FJ translates a free format description of a financial instrument to Internet pricing system schemes such like generic XML, FpML or FIXatdl. The semantics of this language statement is a trade order specified by a number of fields, such like instrument type, strikes, a currency pair or expiry date. The main requirements to the input language is to allow specifying the fields in an arbitrary order and in an ambiguous format, with resolving the ambiguities by accounting previously parsed fields. At the same time, the output language presents an order in a well structured XML format, for example:
< Put USD Call GBP reverse ko two years sp 160 ko 170 6mm
> Order RKO (Strike 160 SPOT) (CurrPair "USD" "GBP") PUT (Expiry 2 YEAR) (Notional 6000000 "L") (Barrier 170);
< One year Call 125 USD/JPY 10,000,000
> Order VAN (Strike 125 SPOT) (CurrPair "USD" "JPY") CALL (Expiry 1 YEAR) (Notional 10000000 "L");Click here to download HOLTRAN FJ (Financial Jargon) translator and try your own examples.
BQL translates a free format query to a data base of trade records into XML format (eventually to be converted to SQL). A statement of this language should specify a query for searching trade records stored in a data base. A query in general case is a logical conjunction of a number of conditions on record fields, where every condition, in turn, is specified by a field name, a comparison operation and a value to compare with. In the XML-formatted output the conditions may go in an arbitrary order, that simplifies the input language architecture.
< fly expires 26 Dec 2012 in Beijing on the cable
Query in text output: > base currency = GBP, term currency = USD, cut = BJG 9:15am, expiry date = Dec 26 2012, option = Butterfly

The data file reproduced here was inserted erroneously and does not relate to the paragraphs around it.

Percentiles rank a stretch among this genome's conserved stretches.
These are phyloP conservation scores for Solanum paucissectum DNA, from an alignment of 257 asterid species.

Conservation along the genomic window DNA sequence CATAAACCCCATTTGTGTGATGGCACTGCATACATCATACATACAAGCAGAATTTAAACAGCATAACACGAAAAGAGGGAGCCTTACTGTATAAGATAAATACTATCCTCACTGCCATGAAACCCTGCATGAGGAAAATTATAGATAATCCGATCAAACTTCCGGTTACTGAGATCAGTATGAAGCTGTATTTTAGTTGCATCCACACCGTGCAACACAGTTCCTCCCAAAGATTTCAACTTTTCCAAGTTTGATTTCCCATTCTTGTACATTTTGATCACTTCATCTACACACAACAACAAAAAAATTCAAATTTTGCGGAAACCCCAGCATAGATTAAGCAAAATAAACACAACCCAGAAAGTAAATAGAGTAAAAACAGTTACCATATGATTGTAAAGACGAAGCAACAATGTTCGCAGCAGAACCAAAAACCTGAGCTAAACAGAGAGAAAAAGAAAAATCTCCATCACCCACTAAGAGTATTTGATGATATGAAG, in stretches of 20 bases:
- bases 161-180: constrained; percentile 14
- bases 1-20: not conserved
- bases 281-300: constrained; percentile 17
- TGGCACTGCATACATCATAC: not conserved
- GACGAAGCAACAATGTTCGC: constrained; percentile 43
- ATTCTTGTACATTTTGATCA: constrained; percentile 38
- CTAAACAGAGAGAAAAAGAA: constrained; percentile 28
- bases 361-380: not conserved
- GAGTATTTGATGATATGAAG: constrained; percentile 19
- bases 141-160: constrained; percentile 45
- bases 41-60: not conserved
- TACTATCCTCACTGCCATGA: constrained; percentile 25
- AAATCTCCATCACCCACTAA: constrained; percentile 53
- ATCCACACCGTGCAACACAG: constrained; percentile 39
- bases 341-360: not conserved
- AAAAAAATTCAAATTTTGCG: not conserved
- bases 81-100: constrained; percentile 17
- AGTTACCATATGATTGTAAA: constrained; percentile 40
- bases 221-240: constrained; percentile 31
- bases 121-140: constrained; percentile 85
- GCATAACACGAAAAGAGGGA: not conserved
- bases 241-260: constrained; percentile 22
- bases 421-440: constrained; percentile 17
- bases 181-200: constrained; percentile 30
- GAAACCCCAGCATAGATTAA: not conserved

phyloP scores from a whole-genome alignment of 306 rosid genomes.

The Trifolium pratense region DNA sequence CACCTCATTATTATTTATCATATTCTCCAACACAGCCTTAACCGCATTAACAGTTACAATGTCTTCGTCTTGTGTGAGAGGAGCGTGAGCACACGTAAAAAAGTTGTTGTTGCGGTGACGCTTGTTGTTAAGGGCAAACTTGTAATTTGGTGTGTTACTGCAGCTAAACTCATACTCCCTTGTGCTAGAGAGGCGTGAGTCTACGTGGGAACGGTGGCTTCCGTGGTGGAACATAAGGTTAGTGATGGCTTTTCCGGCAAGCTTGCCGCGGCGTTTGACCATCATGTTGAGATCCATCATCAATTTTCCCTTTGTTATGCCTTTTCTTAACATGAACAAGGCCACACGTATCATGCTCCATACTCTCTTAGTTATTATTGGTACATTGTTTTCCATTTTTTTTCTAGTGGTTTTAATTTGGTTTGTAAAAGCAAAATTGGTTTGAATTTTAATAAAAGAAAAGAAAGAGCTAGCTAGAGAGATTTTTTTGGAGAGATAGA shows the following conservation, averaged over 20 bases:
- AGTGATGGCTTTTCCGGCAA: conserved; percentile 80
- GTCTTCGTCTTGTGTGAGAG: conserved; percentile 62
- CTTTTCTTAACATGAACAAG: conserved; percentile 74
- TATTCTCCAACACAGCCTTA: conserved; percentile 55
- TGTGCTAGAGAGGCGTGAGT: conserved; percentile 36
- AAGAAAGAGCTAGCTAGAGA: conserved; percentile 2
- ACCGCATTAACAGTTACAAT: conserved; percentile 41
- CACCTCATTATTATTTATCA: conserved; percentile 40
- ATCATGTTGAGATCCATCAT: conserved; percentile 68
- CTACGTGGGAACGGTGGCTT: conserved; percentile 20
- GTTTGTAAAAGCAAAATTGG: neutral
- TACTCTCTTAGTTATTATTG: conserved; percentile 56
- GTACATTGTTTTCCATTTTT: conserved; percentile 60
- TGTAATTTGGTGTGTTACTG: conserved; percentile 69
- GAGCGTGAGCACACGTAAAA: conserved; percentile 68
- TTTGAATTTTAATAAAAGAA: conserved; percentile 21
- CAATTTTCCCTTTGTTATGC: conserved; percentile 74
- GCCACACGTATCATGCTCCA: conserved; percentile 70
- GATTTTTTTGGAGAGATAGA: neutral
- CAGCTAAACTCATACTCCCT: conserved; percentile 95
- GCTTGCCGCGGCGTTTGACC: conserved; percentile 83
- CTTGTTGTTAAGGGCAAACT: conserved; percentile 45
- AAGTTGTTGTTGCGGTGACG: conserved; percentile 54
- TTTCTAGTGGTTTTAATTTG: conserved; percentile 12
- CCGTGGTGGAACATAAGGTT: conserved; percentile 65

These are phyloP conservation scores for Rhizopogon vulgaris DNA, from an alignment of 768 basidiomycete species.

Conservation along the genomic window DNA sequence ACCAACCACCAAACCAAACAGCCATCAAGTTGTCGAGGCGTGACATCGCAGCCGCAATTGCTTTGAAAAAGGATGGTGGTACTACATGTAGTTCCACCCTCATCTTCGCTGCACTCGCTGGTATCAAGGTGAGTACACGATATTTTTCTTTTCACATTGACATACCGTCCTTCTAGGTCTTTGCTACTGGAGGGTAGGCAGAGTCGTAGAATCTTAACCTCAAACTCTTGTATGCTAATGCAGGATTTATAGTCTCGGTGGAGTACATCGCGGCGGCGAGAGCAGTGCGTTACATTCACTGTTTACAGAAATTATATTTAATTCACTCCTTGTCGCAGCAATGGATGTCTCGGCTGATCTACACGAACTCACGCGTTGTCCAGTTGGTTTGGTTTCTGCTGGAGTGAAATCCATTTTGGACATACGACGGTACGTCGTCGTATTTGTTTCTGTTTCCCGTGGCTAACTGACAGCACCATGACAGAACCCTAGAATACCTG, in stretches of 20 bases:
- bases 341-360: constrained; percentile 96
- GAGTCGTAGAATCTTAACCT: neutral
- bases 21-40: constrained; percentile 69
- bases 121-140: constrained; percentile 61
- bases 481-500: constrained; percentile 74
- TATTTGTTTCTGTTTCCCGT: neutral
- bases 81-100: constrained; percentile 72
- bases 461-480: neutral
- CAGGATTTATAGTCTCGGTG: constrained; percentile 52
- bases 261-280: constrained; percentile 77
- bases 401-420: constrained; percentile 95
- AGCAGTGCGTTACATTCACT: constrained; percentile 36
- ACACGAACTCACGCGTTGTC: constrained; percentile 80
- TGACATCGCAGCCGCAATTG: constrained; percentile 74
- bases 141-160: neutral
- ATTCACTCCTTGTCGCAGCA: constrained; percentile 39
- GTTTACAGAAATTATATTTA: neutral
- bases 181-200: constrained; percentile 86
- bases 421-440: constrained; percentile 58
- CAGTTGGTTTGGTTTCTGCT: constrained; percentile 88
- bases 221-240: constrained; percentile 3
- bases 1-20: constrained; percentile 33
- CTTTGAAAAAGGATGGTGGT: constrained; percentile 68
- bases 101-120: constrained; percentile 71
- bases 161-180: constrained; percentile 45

Query in pseudo-SQL output: > ((EQ "Butterfly" "option") & (EQ "Dec 26 2012" "expiry Date")) & ((EQ "BJ G 9:15am" "city") & ((EQ "GBP" "currencyL") & (EQ "USD" "currencyR")))
< riskie fly strangle poor american in taipei - put $
Query in text output: > base currency = USD, call/put = Put, cut = TPI 11:00am, style = American, option = Risk Reversal, Butterfly, Strangle
Query in pseudo-SQL output: > (IN (LIST (LIST "Risk Reversal" "Butterfly") "Strangle") "option") & ((EQ "American" "style") & ((EQ "TPI 11:00am" "city") & ((EQ "Put" "Call/Put") & (EQ "USD" "currencyL"))))
< spot and strangle in Bangkok, trade before one year
Query in text output: > expiry date = Dec 26 2013, cut = BK 1:00pm, option = Spot, Strangle
Query in pseudo-SQL output: > ((IN (LIST "Spot" "Strangle") "option") & (EQ "BK 1:00pm" "city")) & (EQ "Dec 26 2013" "expiry Date")Click here to download BQL (Blotter Query Language) translator and try your own examples.
HOLTRAN question answering machine processes the information, and is ready to answer any question in natural language concerning the processed material, i.e. is able to find from previously processed and stored information specific answers to any relevant questions.
Unlike most modern Natural Language systems it not only classify phrases, resolve ambiguities, extract information via templates and display found documents, but also
is capable to adopt an unlimited set of languages to be used in its communications with external world
is able to present the responses in any of the currently adopted languages
is able to present the input information, including definitions of new languages, in any of the currently adopted languages
is able to answer questions analyzing the information distributed between different sources
is able to answer alternatively formulated questions and questions with answers distributed between different sources
Click here to download HOLTRAN question answering machine demo and try your own examples.
is potentially capable to fully store arbitrary textual information and extract from it more and more structured data in the process of operation - due to their ability to "learn" from users new notions and rules related to both - a language the users want to use in their communications with the system and a specific business application area